An Interview with David Shields

in conversation with SARAH MANGUSO
“Abstract arguments about genre are boring—and what’s more, those arguments reek of eugenics and fear.”
Three silences, in order of increasing mystery:
Silence of withholding
Silence of aphasia
Silence of no content

An Interview with David Shields

in conversation with SARAH MANGUSO

“Abstract arguments about genre are boring—and what’s more, those arguments reek of eugenics and fear.”
Three silences, in order of increasing mystery:
Silence of withholding
Silence of aphasia
Silence of no content

An Interview with David Shields

Sarah Manguso
Facebook icon Share via Facebook Twitter icon Share via Twitter

David Shields is the author of ten books, including, most recently, Reality Hunger: A Manifesto (Knopf, 2010) and The Thing About Life Is That One Day You’ll Be Dead (Knopf, 2008), a New York Times best seller. He lives with his wife and daughter in Seattle, where he is a professor of English at the University of Washington. His work has been translated into twenty languages.

Sarah Manguso’s most recent books are the memoir The Two Kinds of Decay (FSG, 2008) and the story collection Hard to Admit and Harder to Escape (McSweeney’s, 2007), which was included in One Hundred and Forty-Five Stories in a Small Box. She lives in Los Angeles and teaches in the low-residency MFA creative writing program at Fairfield University. Her books have been published in five countries.

Shields read Manguso; Manguso read Shields; they began a correspondence. This conversation was culled from a series of obsessive email volleys that took place throughout 2009 and began before the correspondents had met in person. In distinctively plot-blind fashion, neither of them remembers at what point in the conversation they finally met, or whether it had any effect on any quality of the ongoing conversation. In any case, it’s still going on.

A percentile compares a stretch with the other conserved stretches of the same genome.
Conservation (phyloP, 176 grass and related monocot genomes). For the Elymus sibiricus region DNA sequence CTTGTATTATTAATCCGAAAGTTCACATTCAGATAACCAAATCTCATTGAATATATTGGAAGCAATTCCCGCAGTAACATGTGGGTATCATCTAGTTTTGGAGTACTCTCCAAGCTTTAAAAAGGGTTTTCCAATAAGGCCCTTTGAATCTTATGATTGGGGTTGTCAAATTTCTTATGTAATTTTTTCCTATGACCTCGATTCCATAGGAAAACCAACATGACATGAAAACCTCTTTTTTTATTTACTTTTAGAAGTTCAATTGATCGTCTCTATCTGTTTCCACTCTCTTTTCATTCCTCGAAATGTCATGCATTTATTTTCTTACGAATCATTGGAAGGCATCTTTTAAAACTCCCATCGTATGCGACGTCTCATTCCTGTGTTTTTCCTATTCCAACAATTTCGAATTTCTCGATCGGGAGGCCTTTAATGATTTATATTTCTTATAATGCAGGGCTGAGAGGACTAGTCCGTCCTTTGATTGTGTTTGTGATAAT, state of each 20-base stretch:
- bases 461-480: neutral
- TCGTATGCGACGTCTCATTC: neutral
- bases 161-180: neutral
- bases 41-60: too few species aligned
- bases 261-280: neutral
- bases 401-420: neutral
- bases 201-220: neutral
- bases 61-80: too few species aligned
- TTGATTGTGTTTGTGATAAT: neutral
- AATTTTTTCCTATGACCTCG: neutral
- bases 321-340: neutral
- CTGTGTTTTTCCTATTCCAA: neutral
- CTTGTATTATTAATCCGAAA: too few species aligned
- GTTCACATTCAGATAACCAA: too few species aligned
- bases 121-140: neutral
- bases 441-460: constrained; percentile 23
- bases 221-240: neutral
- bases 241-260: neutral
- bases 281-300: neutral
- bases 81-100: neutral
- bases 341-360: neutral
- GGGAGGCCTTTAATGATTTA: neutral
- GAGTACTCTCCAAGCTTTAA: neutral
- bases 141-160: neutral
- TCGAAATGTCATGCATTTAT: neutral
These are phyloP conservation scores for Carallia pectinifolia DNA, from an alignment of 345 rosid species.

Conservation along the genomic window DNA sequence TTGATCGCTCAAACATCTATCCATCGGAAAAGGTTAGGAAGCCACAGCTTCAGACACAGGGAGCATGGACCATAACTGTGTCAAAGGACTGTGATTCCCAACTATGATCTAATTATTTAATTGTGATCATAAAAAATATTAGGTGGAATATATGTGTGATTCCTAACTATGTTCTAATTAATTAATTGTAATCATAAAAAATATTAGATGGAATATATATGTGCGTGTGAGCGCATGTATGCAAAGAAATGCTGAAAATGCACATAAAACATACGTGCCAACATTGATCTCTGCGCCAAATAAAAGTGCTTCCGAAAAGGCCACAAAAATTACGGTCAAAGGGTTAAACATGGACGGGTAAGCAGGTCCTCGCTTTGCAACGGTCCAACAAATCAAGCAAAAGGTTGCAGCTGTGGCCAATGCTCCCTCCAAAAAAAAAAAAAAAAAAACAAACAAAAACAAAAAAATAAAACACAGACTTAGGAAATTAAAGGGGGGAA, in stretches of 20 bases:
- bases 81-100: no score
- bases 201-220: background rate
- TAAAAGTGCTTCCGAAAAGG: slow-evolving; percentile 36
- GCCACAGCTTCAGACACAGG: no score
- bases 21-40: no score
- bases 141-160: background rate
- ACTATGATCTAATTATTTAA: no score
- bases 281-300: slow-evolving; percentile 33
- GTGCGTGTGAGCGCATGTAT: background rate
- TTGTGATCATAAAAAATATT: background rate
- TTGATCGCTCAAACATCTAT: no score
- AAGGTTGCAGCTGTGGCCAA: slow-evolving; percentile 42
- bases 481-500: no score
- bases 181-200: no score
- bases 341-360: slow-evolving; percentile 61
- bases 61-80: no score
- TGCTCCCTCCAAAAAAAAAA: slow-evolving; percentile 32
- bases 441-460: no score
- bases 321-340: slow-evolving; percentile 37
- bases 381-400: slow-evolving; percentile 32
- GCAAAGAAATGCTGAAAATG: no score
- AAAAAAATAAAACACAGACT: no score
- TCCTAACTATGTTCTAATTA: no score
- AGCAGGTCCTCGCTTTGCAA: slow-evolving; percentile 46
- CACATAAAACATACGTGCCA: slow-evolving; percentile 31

SARAH MANGUSO: Much of elementary school confused me, but it was the drivel that everyone seemed to find worthwhile to share in show-and-tell that was most puzzling. After every show-and-tell session, after being prodded by one of the fifteen other pupils, Mrs. Birkholz would say, “Sarah Jane will participate in show-and-tell when she has something to say.” I felt I was letting them. My classmates accused me of withholding, but I had nothing to say to them. In order of increasing mystery: the silence of withholding, the silence of stuttering, the silence of aphasia, and the silence of no content.

DAVID SHIELDS: Those last four phrases describe not only my book Dead Languages—autobiographical novel about growing up with a stutter—but also pretty much my life till now. That is just an extremely strong trope for me: the wound and the bow. The rupture that created the desire to write and—as I’ve come to see—describes the field of my aesthetic: my interest in short bursts of articulation, in consciousness, in communication, miscommunication.

SM: I like this line of yours from Enough About You: “I took my father’s halting speech and turned it into a full-blown stutter.”

DS: One of my proudest accomplishments of middle age is that I now give readings without any chemical assistance, as I did for years.

SM: You’ve said that memoir belongs to literature, not journalism, and that lately it’s been misfiled in journalism. I feel that we should probably talk about this, but it seems so obviously true, I feel that any questions I’d ask you, any challenges I’d put forth, would be artificial and a waste of time.

DS: I’d rather talk about our mutual shame: coming out of a movie and having no idea what the plot was—“He killed whom?” Are we missing the narrative gene?